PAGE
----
Business owners – Is your buy-sell agreement ready to go?

When co-owning a business with others, it’s very important to have an up-to-date buy-sell agreement in place. Many business owners admit that they either don’t have such a document in place or, if they do, it is outdated. Without an effective buy-sell agreement, an unforeseen termination or death of an owner will almost certainly result in management gridlock or costly litigation over the affected owner’s shares.

What is a buy-sell agreement?

A buy-sell agreement is a legal agreement among business co-owners that clearly states how shareholder stock is treated in the event of an owner’s death, disability, divorce, termination or other triggering event. A well-drafted buy-sell agreement might eliminate the potential for disputes by clearly describing things like what triggering events will lead to the disposal of an owner’s shares, whether the other owners will have the opportunity to buy the affected owner’s shares before disposition to an outside party and how to calculate the value of an affected owner’s shares.

If an owner knows to whom they want to transition their shares, is a buy-sell agreement still needed?

Yes, businesses with more than one owner should always consider having a buy-sell agreement in place. These agreements can prevent a stall in business management, as well as ensure proper valuation of a deceased owner’s shares. Also, a properly drafted buy-sell agreement might enable other owners of the business to promptly purchase a deceased owner’s shares according to a predetermined formula, which can prevent the shares in question from being locked up in litigation or potentially in the hands of someone the other owners do not want to be involved in the business.

Once a buy-sell agreement is in place, does it ever need to be updated?

These agreements should be reviewed frequently to ensure they remain accurate and are still functioning in the best interests of both the business and its owners. If a buy-sell agreement is not reviewed regularly, the fair market value of the owners’ shares may not be properly reflected in the document. Should a triggering event occur, this discrepancy in value could result in lost generational wealth because of an outdated valuation formula. To determine if an agreement is still effective, it’s typically good practice to calculate the value of the business as if a triggering event has occurred. If the business owners are comfortable with the resulting value, the valuation formula should be acceptable to leave in place.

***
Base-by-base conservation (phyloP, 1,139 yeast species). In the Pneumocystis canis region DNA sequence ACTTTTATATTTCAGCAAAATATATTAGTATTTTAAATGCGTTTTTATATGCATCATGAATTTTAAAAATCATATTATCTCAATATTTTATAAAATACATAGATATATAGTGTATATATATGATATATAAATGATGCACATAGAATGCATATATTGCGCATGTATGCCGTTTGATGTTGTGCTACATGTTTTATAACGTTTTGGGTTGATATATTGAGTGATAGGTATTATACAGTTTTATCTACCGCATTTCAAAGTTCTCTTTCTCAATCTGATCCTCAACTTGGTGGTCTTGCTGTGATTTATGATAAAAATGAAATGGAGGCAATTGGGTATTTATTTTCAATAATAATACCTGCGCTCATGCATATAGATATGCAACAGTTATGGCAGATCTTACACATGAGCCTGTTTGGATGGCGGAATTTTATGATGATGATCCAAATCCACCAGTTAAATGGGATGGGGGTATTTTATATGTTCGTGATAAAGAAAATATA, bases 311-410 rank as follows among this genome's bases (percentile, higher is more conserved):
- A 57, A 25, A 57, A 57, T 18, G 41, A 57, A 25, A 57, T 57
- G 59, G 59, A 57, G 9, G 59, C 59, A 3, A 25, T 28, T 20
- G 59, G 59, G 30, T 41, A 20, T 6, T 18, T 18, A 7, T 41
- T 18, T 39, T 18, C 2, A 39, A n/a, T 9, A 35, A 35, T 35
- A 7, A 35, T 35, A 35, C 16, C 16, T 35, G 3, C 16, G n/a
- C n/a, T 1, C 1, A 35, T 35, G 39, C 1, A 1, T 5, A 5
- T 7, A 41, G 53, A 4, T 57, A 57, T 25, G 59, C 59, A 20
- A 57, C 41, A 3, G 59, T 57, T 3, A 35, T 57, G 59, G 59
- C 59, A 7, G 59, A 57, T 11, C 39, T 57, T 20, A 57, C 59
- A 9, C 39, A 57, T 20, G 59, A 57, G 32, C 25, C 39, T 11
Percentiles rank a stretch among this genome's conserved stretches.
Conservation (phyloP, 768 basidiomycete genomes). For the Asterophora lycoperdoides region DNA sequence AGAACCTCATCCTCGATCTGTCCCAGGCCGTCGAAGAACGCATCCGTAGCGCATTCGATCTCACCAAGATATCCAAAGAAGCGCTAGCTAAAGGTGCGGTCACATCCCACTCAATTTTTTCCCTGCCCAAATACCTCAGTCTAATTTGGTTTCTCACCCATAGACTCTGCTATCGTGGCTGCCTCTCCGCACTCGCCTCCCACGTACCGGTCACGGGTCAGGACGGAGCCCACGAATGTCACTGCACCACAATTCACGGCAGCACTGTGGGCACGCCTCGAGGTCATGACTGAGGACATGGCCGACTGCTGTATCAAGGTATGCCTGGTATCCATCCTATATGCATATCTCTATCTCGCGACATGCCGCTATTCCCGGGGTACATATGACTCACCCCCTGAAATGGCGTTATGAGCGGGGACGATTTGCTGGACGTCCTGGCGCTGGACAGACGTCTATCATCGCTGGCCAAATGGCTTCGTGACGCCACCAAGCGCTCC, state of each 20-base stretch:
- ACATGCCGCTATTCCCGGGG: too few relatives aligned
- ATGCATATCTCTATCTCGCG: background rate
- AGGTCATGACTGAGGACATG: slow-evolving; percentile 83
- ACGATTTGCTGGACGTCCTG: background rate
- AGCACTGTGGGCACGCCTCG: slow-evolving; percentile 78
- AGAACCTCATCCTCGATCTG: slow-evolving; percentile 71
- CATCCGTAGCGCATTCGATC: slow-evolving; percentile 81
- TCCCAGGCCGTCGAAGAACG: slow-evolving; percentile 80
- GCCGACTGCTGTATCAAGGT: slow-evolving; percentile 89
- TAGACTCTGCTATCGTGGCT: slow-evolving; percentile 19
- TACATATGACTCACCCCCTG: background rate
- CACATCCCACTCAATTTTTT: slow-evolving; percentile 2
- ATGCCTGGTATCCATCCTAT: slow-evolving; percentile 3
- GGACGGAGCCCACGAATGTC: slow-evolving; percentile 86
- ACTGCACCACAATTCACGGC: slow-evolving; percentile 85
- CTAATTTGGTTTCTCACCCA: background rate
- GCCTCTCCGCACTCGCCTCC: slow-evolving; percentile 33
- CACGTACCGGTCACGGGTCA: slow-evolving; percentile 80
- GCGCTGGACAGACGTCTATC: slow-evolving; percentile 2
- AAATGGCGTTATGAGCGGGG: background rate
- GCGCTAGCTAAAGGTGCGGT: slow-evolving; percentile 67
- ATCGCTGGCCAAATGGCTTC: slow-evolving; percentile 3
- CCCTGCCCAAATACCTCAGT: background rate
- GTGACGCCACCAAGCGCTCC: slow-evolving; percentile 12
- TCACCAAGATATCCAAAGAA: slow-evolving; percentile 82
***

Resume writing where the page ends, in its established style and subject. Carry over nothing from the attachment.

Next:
Despite knowing the importance of a buy-sell agreement, many businesses fail to implement one. Yes, there is time and money involved with getting an agreement completed, but a well-drafted document might help save a business from management gridlock and costly litigation in the event of an unforeseen event that will negatively affect the ownership group in some regard.


Matt Foltz, CPA, CFP, CEPA, MS in Accountancy

Matt Foltz, CPA, CFP, CEPA, MS in Accountancy

Wealth Advisor

Matt sits on BDF's Financial Planning Committee and leads many of the firm's tax-related initiatives. He has a passion for building strong relationships with his clients and helping them make sound decisions. Matt also holds the Certified Exit Planning Advisor designation which helps him advise business owners on how to exit their business and prepare for retirement.


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